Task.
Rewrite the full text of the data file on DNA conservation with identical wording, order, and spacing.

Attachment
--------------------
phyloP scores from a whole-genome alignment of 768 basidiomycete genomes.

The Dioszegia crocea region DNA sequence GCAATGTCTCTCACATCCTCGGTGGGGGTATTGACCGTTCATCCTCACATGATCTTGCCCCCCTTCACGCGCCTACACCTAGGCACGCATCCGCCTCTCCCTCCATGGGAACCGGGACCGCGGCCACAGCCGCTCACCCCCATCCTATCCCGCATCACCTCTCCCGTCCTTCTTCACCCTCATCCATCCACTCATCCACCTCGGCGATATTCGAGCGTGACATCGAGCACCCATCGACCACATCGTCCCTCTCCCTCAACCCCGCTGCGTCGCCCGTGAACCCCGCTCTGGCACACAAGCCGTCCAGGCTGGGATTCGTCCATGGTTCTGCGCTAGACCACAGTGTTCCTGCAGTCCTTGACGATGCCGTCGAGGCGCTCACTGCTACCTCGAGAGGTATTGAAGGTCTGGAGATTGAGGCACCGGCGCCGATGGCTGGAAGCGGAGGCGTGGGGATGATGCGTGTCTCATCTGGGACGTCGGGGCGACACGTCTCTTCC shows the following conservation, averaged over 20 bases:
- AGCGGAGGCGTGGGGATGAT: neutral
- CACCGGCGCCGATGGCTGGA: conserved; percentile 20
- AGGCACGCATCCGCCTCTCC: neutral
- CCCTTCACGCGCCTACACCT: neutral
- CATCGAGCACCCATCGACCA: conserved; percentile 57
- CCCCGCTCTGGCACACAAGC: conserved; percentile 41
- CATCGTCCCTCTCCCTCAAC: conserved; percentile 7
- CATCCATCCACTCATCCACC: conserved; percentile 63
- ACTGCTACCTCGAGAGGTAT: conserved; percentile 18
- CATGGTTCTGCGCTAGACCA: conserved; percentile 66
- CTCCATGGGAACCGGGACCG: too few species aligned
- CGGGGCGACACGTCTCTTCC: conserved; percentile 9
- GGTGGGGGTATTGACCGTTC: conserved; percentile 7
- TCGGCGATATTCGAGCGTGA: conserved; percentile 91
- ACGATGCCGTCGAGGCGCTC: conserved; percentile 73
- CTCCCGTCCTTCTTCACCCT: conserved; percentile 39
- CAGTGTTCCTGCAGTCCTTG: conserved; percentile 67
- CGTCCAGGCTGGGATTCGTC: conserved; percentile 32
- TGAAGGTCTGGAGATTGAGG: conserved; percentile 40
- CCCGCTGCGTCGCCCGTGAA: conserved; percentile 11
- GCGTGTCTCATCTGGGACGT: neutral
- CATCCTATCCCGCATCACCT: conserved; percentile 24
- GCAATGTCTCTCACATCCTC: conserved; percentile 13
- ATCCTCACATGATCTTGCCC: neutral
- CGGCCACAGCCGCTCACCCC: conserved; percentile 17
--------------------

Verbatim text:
phyloP scores from a whole-genome alignment of 768 basidiomycete genomes.

The Dioszegia crocea region DNA sequence GCAATGTCTCTCACATCCTCGGTGGGGGTATTGACCGTTCATCCTCACATGATCTTGCCCCCCTTCACGCGCCTACACCTAGGCACGCATCCGCCTCTCCCTCCATGGGAACCGGGACCGCGGCCACAGCCGCTCACCCCCATCCTATCCCGCATCACCTCTCCCGTCCTTCTTCACCCTCATCCATCCACTCATCCACCTCGGCGATATTCGAGCGTGACATCGAGCACCCATCGACCACATCGTCCCTCTCCCTCAACCCCGCTGCGTCGCCCGTGAACCCCGCTCTGGCACACAAGCCGTCCAGGCTGGGATTCGTCCATGGTTCTGCGCTAGACCACAGTGTTCCTGCAGTCCTTGACGATGCCGTCGAGGCGCTCACTGCTACCTCGAGAGGTATTGAAGGTCTGGAGATTGAGGCACCGGCGCCGATGGCTGGAAGCGGAGGCGTGGGGATGATGCGTGTCTCATCTGGGACGTCGGGGCGACACGTCTCTTCC shows the following conservation, averaged over 20 bases:
- AGCGGAGGCGTGGGGATGAT: neutral
- CACCGGCGCCGATGGCTGGA: conserved; percentile 20
- AGGCACGCATCCGCCTCTCC: neutral
- CCCTTCACGCGCCTACACCT: neutral
- CATCGAGCACCCATCGACCA: conserved; percentile 57
- CCCCGCTCTGGCACACAAGC: conserved; percentile 41
- CATCGTCCCTCTCCCTCAAC: conserved; percentile 7
- CATCCATCCACTCATCCACC: conserved; percentile 63
- ACTGCTACCTCGAGAGGTAT: conserved; percentile 18
- CATGGTTCTGCGCTAGACCA: conserved; percentile 66
- CTCCATGGGAACCGGGACCG: too few species aligned
- CGGGGCGACACGTCTCTTCC: conserved; percentile 9
- GGTGGGGGTATTGACCGTTC: conserved; percentile 7
- TCGGCGATATTCGAGCGTGA: conserved; percentile 91
- ACGATGCCGTCGAGGCGCTC: conserved; percentile 73
- CTCCCGTCCTTCTTCACCCT: conserved; percentile 39
- CAGTGTTCCTGCAGTCCTTG: conserved; percentile 67
- CGTCCAGGCTGGGATTCGTC: conserved; percentile 32
- TGAAGGTCTGGAGATTGAGG: conserved; percentile 40
- CCCGCTGCGTCGCCCGTGAA: conserved; percentile 11
- GCGTGTCTCATCTGGGACGT: neutral
- CATCCTATCCCGCATCACCT: conserved; percentile 24
- GCAATGTCTCTCACATCCTC: conserved; percentile 13
- ATCCTCACATGATCTTGCCC: neutral
- CGGCCACAGCCGCTCACCCC: conserved; percentile 17